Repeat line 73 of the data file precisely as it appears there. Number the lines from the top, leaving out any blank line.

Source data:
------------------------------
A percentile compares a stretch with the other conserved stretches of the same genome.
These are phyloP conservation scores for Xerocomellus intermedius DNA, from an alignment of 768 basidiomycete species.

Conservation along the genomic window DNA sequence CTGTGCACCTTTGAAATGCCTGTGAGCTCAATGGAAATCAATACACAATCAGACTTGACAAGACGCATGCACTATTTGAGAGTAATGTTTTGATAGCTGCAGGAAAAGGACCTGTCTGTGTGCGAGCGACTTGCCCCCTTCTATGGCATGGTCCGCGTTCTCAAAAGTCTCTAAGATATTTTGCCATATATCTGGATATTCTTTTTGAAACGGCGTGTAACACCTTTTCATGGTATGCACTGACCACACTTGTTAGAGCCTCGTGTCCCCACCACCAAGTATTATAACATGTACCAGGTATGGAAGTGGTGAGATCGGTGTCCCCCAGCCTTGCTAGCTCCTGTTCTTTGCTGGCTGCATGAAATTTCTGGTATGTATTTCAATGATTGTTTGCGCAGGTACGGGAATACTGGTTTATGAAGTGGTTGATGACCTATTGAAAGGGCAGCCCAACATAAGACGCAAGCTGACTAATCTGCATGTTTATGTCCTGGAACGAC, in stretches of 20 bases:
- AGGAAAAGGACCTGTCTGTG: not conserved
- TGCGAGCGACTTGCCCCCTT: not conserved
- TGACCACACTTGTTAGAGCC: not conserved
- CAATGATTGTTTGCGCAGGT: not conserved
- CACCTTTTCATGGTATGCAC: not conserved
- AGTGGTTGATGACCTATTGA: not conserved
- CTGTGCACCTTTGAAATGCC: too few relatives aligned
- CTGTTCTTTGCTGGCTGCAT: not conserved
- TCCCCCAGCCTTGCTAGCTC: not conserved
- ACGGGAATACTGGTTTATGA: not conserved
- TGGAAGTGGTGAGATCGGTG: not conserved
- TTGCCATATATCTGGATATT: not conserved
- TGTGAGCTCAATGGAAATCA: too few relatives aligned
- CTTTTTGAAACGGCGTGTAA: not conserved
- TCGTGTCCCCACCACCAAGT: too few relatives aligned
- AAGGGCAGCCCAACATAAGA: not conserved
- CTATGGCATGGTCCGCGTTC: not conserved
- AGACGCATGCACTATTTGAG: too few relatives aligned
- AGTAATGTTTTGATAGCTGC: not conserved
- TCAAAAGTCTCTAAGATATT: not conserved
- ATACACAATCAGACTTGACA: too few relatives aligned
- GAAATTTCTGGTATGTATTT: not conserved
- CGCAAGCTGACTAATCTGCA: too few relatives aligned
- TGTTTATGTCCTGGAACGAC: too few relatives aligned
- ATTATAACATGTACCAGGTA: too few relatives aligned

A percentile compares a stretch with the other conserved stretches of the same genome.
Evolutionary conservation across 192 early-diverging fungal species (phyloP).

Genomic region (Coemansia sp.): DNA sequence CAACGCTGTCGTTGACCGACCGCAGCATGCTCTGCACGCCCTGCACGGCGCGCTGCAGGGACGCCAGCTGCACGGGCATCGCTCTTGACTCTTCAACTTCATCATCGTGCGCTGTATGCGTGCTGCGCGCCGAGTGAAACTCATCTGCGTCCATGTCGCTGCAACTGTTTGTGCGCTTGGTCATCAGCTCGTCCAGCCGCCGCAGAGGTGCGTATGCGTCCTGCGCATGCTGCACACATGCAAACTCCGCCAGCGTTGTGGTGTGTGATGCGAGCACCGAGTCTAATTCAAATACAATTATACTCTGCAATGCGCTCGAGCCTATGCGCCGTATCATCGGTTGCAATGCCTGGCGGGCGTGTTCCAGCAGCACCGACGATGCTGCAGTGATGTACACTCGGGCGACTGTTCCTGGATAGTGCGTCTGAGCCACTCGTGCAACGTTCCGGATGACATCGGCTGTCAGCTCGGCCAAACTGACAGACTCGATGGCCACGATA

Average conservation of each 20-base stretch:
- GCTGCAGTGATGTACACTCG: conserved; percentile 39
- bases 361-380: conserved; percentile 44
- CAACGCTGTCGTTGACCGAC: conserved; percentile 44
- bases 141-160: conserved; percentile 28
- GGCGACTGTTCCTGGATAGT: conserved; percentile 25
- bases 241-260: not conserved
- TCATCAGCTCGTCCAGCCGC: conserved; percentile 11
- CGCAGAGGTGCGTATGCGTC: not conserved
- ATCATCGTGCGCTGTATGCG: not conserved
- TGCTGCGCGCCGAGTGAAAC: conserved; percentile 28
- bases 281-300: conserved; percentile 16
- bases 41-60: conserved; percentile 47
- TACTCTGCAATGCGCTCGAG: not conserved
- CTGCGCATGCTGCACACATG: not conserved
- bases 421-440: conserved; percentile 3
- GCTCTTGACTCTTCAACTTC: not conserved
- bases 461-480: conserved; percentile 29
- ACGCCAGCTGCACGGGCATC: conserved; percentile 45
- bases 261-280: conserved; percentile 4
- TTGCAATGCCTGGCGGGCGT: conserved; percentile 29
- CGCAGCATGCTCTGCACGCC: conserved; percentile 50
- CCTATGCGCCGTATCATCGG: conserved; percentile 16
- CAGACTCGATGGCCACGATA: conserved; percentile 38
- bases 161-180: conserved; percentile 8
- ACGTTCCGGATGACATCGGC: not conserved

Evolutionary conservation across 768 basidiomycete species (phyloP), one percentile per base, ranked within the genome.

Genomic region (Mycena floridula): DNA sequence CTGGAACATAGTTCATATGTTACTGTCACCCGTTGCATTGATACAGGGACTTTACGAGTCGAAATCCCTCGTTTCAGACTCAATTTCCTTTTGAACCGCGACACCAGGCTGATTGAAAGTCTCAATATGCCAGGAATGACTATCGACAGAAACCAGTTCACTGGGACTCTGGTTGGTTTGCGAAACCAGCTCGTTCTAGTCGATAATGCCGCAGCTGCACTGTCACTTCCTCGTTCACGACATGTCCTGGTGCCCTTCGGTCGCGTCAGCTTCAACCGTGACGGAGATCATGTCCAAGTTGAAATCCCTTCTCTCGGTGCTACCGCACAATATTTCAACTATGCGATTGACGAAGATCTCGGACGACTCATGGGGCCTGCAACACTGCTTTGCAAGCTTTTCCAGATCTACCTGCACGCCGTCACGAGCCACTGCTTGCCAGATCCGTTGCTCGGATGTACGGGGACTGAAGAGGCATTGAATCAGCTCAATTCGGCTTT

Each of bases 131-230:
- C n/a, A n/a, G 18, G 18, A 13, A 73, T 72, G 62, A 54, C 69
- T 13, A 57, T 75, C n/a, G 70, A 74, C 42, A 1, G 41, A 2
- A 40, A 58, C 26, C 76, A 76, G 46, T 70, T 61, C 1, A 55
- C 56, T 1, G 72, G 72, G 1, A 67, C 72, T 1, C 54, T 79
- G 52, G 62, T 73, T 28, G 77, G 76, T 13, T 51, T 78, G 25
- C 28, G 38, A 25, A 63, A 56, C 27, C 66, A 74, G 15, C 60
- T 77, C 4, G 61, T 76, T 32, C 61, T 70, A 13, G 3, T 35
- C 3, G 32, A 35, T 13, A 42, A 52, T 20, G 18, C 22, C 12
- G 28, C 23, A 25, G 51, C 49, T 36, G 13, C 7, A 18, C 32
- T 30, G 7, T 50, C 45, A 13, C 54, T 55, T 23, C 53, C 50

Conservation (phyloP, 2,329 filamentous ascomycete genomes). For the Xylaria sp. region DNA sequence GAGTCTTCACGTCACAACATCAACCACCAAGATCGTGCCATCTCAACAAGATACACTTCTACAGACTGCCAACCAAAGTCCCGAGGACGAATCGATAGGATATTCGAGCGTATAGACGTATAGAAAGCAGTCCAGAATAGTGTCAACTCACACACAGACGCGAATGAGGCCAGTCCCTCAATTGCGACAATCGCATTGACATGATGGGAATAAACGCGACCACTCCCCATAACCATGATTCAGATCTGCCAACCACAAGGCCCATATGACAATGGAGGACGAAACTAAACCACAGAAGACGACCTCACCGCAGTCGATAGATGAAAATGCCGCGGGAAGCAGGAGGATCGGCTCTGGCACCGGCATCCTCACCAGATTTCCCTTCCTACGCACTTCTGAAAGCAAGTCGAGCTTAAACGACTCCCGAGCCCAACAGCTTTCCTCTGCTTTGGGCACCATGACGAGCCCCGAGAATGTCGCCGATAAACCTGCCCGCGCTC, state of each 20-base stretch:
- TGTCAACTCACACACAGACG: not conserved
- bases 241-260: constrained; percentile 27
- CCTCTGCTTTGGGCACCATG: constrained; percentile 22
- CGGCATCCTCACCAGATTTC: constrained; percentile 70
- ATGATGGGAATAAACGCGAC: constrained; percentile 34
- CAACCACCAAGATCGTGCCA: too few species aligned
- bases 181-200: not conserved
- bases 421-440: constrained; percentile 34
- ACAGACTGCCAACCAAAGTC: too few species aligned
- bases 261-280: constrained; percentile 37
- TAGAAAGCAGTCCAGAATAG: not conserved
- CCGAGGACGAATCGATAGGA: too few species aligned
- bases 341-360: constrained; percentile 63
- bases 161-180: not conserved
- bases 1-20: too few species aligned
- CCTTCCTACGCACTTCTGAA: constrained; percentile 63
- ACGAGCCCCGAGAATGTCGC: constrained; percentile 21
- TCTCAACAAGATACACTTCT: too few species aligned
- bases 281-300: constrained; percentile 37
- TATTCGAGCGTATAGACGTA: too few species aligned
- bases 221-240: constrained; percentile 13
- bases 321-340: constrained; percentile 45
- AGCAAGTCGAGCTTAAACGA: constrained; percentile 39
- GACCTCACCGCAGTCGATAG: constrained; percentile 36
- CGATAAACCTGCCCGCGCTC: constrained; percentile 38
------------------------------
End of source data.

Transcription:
- bases 241-260: constrained; percentile 27